A growing number of young mainland professionals working in Hong Kong fifind life here lonely and are thinking of giving up. As reports, efffforts are being made to halt an exodus of talent, which could seriously erode the SAR’s competitiveness.
of gang piao quan (literally translated as Circle of Hong Kong Drifters), an online community for mainland people and the Hong Kong organizer of the television program’s audition.
The arrival of Fei Cheng Wu Rao underscores a problem that augurs difficulties ahead for Hong Kong’s competitive standing in the global economy.
Given the city’s low fertility rate and a rapidly aging population, the SAR faces a major threat to its economic viability. The city needs to recruit enough workers from outside to maintain its workforce. High-quality professionals from the mainland are the prime targets. Several programs are designed to attract mainland talents here.
By August 2013, the cumulative total of mainland students and professionals coming here over a 10year span stood at 160,000, according to the Hong Kong Immigration Department. Most, however,
choose not to stay. Serious consequences
A survey by Hong Kong Ideas Centre, a non-government organization, reveals that only three percent of 500 students and professionals interviewed were prepared to make long-term commitments to Hong Kong. This could have serious consequences.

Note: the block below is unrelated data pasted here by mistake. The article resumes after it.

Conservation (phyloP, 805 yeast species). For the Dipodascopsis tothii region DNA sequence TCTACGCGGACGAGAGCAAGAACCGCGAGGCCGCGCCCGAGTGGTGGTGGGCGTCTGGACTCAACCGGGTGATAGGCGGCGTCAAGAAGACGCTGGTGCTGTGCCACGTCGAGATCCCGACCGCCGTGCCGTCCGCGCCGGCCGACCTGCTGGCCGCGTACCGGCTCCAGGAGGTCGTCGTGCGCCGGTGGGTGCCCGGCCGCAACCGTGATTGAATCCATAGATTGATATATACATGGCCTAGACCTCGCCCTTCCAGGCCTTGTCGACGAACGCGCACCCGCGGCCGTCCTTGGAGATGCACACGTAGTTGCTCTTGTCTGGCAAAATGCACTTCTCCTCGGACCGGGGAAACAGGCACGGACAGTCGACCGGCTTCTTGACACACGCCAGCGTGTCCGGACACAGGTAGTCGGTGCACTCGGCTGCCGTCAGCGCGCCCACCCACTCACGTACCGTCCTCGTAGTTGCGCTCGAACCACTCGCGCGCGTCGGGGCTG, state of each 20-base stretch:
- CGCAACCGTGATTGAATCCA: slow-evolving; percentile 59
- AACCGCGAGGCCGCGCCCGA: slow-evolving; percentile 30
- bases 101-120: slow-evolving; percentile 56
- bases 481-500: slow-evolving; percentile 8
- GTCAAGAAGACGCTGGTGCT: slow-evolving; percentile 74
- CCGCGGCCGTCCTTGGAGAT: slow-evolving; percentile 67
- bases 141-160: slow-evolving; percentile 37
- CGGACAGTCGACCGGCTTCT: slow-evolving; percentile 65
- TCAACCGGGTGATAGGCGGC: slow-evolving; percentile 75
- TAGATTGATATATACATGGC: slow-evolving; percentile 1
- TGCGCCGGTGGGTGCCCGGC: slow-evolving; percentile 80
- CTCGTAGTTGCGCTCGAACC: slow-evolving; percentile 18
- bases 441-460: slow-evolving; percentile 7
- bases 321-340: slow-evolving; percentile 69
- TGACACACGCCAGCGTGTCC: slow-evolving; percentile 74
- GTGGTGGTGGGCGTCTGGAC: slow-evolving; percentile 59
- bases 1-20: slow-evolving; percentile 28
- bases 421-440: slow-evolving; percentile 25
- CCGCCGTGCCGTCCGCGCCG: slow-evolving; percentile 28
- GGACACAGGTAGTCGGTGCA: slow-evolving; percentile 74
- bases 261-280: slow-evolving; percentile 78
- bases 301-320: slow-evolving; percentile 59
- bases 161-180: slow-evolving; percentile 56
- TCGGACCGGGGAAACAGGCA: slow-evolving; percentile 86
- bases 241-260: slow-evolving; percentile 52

“Hong Kong cannot attract enough talent to support companies’ growth, businesses may be forced to go where talent is available. If this comes true, it could create a downward spiral that would weaken Hong Kong’s competitiveness and ability to attract talent,” the Public Engagement on Population Policy reveals.
“Feeling lonely and the lack of friends” is the major reason gang piao give up and go home, according to the Hong Kong Ideas Centre Study.
“Hong Kong is exciting,” said Xia. “But, I don’t have the feeling of home.” When he has time, he prefers to hang out with friends in Shenzhen or Guangzhou, he said.
Ting Kwok-fai, a professor at the Department of Sociology at CUHK, does not see the television program as a serious solution.
“This program is entertainment. It’s not a major way of looking for a spouse,” he said, adding that the best hope for success is for people to find their mates among their circles of friends.
Zhang, who graduated with an MA in Chinese Studies from Hong Kong Polytechnic University two years ago, is one example. He’s newly married, and now operates a restaurant with his wife, who was his junior classmate at university. The most important reason for him to choose to stay in Hong Kong, he said, is his wife. “She stays, and I stay. If she leaves, I’ll leave,” said Zhang. Contact the writer at firstname.lastname@example.org